Adams said there seems to be more openness in corporations about mixing community and corporate life. “In other organizations, I’ve been labeled a ‘radical’ because of my outside life, which was very different than the perception people had about my corporate life. They couldn’t make the connection. They were saying, ‘Stacey seemed to be one of us.’ Today, we look at [that kind of situation] very favorably, because there are probably untapped talent pools out there that we want to connect to.”


For his part, Mitchell urged discretion, recounting the story of a black man who ran into conflict after sending a politically charged e-mail over the office system. “Very intelligent people can make an error,” said Mitchell. “Clearly, you have to use discretion. If you want to be in [a political] organization that’s one thing, but if you get loose and forgetful and let the line blur, it can cause problems, not only for you, but for the people with whom you share a cause.”


Mitchell said African Americans in a corporate setting should watch out for one another and caution someone who seems to be approaching the line. “When you see someone not using the proper amount of discretion, help them out. Let them know what they’re doing is not right. I’ve had to do that, and it was never comfortable.”


A Necessary Conversation?


Finally, Reed asked if the panelists believe the day will come when diversity is such an accepted part of corporate America that the panel’s topic would not be raised.


“We will always need to have the conversation because people will easily forget,” said Van Lee, who noted that Jews continue to discuss the Holocaust to make sure it is not forgotten. He warned that corporate America will be tempted to look at a few high-profile executives, such as Time-Warner chief executive Richard Parsons, and believe the problem of racial inequality is solved.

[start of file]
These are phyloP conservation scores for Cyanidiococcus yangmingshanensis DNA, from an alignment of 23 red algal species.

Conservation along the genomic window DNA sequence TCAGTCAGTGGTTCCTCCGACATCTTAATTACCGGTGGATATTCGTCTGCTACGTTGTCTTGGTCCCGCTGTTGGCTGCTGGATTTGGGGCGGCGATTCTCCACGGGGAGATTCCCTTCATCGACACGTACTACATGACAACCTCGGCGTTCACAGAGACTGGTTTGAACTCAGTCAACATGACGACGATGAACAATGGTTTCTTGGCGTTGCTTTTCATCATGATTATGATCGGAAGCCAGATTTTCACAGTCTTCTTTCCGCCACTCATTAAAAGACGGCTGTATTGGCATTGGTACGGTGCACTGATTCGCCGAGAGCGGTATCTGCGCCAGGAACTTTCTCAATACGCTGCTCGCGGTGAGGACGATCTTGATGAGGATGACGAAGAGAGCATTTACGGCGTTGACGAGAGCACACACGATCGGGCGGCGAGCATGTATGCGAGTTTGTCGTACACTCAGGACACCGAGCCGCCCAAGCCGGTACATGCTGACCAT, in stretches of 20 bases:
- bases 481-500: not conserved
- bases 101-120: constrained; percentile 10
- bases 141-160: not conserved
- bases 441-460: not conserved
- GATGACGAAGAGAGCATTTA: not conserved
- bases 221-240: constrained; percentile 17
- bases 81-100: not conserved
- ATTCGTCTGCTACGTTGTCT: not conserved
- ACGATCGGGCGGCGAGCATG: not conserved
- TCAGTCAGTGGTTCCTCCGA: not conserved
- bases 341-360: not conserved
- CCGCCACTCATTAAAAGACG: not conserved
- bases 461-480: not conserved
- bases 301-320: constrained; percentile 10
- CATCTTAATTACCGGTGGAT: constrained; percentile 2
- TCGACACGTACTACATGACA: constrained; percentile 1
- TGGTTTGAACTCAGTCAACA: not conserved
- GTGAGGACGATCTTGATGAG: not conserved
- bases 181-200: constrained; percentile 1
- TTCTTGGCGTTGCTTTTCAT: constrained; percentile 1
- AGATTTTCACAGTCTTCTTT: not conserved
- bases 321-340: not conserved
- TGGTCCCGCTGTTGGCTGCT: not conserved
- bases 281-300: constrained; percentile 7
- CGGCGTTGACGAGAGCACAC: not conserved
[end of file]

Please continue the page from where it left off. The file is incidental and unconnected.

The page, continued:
Van Lee added that although he has a high-powered job and dresses the part, “When I walk out on the street, I’m just a Negro. We can’t forget that.” When he was a student, he was passionate about civil rights, but today he does not sense the same level of concern among black students. “Students want to think that we’re all the same, that we’re equal — until they’re reminded that we’re not. Then it’s too late. Even after you solve the problem, you have to have the conversation.”


Adams, too, said that discussions about diversity and race must continue. “If we stop having the conversation, I think we’ll go backward.”


Mitchell suggested that African Americans not become distracted by the broader issues of race to the extent they ignore the power to enact change through their daily work lives. “Increasingly we are in the position to do something. The challenge for us is not to be the person standing in the back of the room. When you have some authority, be bold about using that authority. People who have power and are afraid to use it don’t deserve to have power.”